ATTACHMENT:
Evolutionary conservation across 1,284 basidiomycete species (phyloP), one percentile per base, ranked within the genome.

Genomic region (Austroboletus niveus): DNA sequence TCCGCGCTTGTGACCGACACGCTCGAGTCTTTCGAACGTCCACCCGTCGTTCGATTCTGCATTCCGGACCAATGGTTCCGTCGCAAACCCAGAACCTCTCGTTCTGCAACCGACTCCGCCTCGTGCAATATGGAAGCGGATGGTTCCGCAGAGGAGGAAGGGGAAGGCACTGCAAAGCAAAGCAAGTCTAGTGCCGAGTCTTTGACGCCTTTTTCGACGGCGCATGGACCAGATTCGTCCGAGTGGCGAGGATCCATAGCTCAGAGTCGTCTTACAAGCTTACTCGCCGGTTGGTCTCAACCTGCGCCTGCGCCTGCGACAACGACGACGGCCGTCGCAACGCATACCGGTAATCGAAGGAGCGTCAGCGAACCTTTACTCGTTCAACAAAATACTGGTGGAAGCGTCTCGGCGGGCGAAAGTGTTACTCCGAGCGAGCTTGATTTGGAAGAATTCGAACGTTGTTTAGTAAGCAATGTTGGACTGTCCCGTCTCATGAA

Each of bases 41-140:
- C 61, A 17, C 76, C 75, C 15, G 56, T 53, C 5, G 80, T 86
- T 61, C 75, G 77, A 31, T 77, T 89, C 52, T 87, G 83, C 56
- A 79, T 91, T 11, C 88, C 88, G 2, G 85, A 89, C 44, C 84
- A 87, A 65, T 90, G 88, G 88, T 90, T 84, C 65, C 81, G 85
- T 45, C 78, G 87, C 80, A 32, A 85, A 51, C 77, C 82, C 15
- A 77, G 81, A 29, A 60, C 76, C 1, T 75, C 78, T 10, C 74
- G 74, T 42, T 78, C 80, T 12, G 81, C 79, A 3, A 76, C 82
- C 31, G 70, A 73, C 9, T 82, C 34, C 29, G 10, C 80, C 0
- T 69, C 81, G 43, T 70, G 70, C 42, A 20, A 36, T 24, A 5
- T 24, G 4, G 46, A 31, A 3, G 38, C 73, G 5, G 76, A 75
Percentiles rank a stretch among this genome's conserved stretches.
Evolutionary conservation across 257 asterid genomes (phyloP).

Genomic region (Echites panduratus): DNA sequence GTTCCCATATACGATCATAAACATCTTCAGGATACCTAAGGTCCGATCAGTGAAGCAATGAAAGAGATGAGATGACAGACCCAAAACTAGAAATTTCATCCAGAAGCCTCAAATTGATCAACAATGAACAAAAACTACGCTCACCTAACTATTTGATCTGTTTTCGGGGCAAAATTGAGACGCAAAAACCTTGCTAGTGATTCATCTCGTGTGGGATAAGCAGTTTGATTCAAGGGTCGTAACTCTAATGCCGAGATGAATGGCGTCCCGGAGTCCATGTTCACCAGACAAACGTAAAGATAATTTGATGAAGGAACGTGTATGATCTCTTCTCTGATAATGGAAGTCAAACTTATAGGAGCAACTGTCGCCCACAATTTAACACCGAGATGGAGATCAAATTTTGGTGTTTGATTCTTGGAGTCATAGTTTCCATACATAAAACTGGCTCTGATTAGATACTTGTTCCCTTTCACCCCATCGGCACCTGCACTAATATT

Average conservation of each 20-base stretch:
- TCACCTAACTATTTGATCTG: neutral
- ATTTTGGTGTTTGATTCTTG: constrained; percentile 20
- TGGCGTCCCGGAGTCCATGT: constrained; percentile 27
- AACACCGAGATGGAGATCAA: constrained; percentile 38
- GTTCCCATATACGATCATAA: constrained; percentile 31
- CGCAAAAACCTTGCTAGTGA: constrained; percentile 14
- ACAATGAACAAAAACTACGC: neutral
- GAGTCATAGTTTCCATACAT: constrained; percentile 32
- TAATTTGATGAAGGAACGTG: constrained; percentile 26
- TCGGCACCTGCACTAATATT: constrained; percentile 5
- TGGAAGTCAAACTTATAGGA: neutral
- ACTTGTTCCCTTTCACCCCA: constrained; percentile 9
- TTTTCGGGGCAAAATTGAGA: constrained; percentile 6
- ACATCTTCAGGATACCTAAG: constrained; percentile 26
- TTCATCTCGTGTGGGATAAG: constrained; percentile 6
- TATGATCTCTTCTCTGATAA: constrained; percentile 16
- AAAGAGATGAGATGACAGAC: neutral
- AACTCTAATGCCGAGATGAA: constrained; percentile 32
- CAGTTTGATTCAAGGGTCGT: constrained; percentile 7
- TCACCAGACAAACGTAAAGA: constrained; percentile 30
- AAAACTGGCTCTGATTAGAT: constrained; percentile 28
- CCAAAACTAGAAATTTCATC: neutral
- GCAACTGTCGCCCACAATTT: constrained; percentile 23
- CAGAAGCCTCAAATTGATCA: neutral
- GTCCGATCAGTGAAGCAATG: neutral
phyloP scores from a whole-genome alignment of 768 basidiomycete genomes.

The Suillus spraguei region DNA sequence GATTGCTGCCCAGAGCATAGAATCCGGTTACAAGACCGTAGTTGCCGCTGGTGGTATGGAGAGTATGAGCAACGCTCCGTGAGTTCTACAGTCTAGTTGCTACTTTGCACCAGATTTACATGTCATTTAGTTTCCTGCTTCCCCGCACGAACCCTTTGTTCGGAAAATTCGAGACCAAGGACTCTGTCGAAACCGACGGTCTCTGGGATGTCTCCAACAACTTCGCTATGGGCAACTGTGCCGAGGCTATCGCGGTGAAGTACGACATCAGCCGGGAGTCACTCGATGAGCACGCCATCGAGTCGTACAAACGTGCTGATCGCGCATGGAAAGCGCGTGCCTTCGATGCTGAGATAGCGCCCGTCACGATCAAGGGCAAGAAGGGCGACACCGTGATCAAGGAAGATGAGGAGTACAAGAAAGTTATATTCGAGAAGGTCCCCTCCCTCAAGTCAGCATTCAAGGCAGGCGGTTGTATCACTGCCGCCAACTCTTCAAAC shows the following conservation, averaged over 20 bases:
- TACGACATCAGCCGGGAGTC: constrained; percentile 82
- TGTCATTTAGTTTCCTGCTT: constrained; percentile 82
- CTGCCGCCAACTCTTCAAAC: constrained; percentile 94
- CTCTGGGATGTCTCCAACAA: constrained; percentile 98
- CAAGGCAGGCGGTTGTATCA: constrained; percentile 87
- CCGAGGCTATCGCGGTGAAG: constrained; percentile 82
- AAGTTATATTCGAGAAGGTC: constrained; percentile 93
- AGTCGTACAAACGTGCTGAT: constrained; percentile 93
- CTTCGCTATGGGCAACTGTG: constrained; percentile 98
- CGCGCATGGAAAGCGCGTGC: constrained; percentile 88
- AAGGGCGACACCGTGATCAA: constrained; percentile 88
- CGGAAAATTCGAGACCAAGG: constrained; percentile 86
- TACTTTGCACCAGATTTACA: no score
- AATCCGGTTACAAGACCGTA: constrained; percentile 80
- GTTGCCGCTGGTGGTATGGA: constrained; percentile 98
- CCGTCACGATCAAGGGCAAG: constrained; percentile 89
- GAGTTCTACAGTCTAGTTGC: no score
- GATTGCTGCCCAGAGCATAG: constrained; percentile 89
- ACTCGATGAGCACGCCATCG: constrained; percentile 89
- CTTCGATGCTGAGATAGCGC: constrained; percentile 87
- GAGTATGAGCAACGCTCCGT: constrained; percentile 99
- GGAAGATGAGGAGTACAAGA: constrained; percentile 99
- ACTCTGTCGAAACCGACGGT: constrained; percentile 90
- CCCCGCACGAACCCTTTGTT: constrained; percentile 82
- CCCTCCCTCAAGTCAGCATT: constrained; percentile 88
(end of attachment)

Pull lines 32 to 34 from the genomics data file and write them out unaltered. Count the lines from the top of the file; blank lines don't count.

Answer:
- TTCATCTCGTGTGGGATAAG: constrained; percentile 6
- TATGATCTCTTCTCTGATAA: constrained; percentile 16
- AAAGAGATGAGATGACAGAC: neutral